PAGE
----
Tim Anderson was on a ten-game hitting streak going into Sunday, the longest in his career. Five of those nine games were multi-hit efforts. On Thursday, he went 2-for-4 and hit his fifth homer -- a leadoff blast on Thursday against the Twins. Anderson is batting .316 and has 23 runs scored and 15 RBI through 28 games this season. He's also 6-for-8 stealing bases. His 136 wRC+ is evidence that he’s a reliable source of run production - and excitement - for the White Sox.

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Honor Roll

Gio Urshela (pinch hit 3-run HR on Friday), Aaron Judge (2-for-3, 2 HR, 2 R, 2 RBI, 2 BB on Saturday), Kevin Gausman (8 IP, 1 ER, 5 H, 0 BB, 12 K on Saturday), Austin Meadows (3-for-5, HR, 2 2B, 4 RBI on Thursday, Hyun-Jin Ryu (7 IP, 1 ER, 5 H, 1 BB, 6 K on Wednesday), Billy Hamilton (4-for-4, 2B, 3B, 3 R, RBI, SB on Wednesday), Lance McCullers (8.0 IP, 3 H, 1 R, 1 ER, 2 BB, 9 K on Tuesday), Shohei Ohtani (7.0 IP, 4 H, 1 R, 1 ER, 1 BB, 10 K on Tuesday), Jorge Soler (2-for-5, R, HR, 6 RBI on Tuesday), Luke Weaver (6 1/3 IP, 0 ER, 4 H, 0 BB, 6 K on Monday), Jared Walsh (4-for-4, HR, 2B, BB, 2 RBI, SB on Monday)

Injury Report

On Tuesday, Padres manager Jayce Tingler announced that Fernando Tatis Jr. tested positive for COVID-19. Tingler added that Tatis is asymptomatic and will be away from the club for at least 10 days as of Tuesday. Jurickson Profar and Jorge Mateo were also put on the IL on Tuesday due to contact tracing. The good news is they can return at any time but will have to continue to test negative to do so.

Bad news for fantasy managers and just anyone who likes to watch good baseball players: X-rays revealed that Dodgers shortstop Corey Seager has a fractured hand, after being hit on the top of the hand with a Ross Detwiler pitch on Saturday. Seager was pulled immediately after, and will be likely placed on the injured list. The Dodgers have yet to release a timetable for Seager’s return, but it’s apparent the former NLCS and World Series MVP will miss some time. Into Sunday, the 27-year-old was slashing .265/.361/.422 with four home runs and one steal over 169 plate appearances in 37 games.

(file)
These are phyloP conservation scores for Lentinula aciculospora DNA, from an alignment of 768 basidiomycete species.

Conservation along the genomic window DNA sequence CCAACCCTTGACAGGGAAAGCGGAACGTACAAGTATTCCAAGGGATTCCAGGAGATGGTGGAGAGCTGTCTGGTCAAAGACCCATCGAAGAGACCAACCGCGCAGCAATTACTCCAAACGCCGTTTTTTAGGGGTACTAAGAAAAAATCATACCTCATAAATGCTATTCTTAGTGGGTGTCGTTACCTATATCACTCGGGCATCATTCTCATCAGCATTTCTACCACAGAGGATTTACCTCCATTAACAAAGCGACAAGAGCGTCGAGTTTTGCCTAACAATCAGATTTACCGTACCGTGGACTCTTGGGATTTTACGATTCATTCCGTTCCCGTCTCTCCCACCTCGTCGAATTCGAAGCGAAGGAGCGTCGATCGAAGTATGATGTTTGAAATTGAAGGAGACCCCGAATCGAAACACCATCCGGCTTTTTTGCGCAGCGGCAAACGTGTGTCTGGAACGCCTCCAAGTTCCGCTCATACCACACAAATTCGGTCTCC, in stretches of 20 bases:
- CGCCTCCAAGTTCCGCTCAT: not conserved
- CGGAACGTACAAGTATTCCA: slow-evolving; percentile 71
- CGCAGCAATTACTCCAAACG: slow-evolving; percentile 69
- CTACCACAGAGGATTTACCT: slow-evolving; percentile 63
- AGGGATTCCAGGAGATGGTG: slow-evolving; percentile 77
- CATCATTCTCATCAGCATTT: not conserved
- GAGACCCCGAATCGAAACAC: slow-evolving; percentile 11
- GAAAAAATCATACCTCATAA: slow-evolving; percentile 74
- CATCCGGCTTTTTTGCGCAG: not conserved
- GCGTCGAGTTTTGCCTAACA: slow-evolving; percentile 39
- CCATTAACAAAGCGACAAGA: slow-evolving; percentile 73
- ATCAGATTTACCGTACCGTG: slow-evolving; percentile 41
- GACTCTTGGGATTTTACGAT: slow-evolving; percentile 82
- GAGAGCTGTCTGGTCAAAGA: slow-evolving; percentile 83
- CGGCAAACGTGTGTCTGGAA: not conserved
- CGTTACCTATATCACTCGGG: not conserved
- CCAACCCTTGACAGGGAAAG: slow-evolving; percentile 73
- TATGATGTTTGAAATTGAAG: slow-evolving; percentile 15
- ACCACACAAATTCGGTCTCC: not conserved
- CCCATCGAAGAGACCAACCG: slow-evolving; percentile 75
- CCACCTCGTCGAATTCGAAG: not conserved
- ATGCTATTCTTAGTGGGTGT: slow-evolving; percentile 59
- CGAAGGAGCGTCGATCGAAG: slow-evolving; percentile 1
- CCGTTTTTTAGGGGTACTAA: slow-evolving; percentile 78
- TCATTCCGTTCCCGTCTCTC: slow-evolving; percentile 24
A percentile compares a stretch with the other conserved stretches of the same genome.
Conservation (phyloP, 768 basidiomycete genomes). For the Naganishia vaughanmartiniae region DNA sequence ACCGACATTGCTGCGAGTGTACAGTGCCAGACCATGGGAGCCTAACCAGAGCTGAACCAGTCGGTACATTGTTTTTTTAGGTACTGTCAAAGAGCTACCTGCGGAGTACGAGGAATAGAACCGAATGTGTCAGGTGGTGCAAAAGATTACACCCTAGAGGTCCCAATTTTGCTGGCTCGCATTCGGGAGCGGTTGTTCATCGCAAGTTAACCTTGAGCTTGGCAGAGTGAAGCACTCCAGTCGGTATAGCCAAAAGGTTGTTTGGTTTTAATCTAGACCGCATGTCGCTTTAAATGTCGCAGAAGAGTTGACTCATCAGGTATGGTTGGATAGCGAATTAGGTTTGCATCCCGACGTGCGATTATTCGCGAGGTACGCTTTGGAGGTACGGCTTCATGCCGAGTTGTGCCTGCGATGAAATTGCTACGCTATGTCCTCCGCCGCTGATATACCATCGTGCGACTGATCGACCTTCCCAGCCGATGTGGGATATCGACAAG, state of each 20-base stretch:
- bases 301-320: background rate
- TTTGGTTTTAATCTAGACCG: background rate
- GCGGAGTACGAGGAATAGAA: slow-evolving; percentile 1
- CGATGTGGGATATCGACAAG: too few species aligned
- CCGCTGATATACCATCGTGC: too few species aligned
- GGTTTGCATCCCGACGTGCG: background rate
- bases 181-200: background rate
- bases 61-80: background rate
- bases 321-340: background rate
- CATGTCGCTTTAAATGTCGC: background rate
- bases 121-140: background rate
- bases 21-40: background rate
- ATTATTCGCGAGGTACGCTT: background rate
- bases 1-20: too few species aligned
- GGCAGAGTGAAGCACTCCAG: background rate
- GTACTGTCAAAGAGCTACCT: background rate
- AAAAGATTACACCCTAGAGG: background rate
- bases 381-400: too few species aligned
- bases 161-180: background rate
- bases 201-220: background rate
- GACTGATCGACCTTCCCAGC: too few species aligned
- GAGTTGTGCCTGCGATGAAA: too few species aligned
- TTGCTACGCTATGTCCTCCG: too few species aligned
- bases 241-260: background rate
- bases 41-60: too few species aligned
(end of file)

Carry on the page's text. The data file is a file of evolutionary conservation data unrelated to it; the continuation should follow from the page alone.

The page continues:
On Saturday, the Diamondbacks placed catcher Carson Kelly on the 10-day injured list with a tuft fracture in his left big toe. Kelly was one of the more prolific hitters with a .338 average, and led baseball with a .491 on-base percentage. His wRC+ of 192 was certainly evident of a breakout season. He won't be eligible to return to the already injury-ridden Diamondbacks lineup until near the end of the month.

Anthony Rendon was activated from the injured list Friday after being sidelined for 10 days with a left knee contusion; He went 1-for-4 on Friday, and 0-for-4 on Saturday, including a walk.

Some bad news out of Minnesota: Jake Cave of the Twins was placed Cave on the 60-day IL on Saturday with a stress reaction in his lower back. Cave along with Byron Buxton, Alex Kirilloff are Twins outfielders sidelined with injuries. As for Kirilloff, he hit off a tee on Friday to test his sprained right wrist to see if he can potentially return to the field this season.

Yankees manager Aaron Boone revealed on Saturday that outfielder Aaron Hicks would be placed on the 10-day injured list for a torn tendon sheath in his left wrist. Hicks has been taking anti-inflammatory medication to deal with the injury. As for surgery, Boone admitted that it’s still on the table, but also said that the Yankees are not thinking that far ahead, hoping it is still manageable so time sidelined would be days, opposed to weeks.

Bryce Harper and J.T. Realmuto of the Phillies both left Saturday’s game, Harper with right shoulder soreness, Realmuto with issues with his left wrist. Both players are considered day-to-day. Harper carries a 1.013 OPS over 32 games; he missed a handful of games early in the season, after being hit in the face with a pitch. Realmuto has the second highest OPS on the Phillies, at .886.

Batting Around

There’s nothing quite like an old-fashioned pregame standoff, and we saw one on Monday in Pittsburgh. Alex Blandino and Luis Oviedo stayed on the field, standing stoically moments after their respective teammates scattered away after the national anthem ended.

Blandino and Oviedo, caps still off, remained still to see who would retreat to the dugout first, even after the home plate umpire signaled -- twice -- that it was time to cut it out. It was Oviedo who obliged and obeyed the umpire’s orders eventually, making Blandino the “winner” of the post-anthem standoff, and the recipient of many high-fives from his Reds teammates.

And that’s yet another Week that Was! Join us next week as we recap some of the emerging performances and storylines from around Major League Baseball.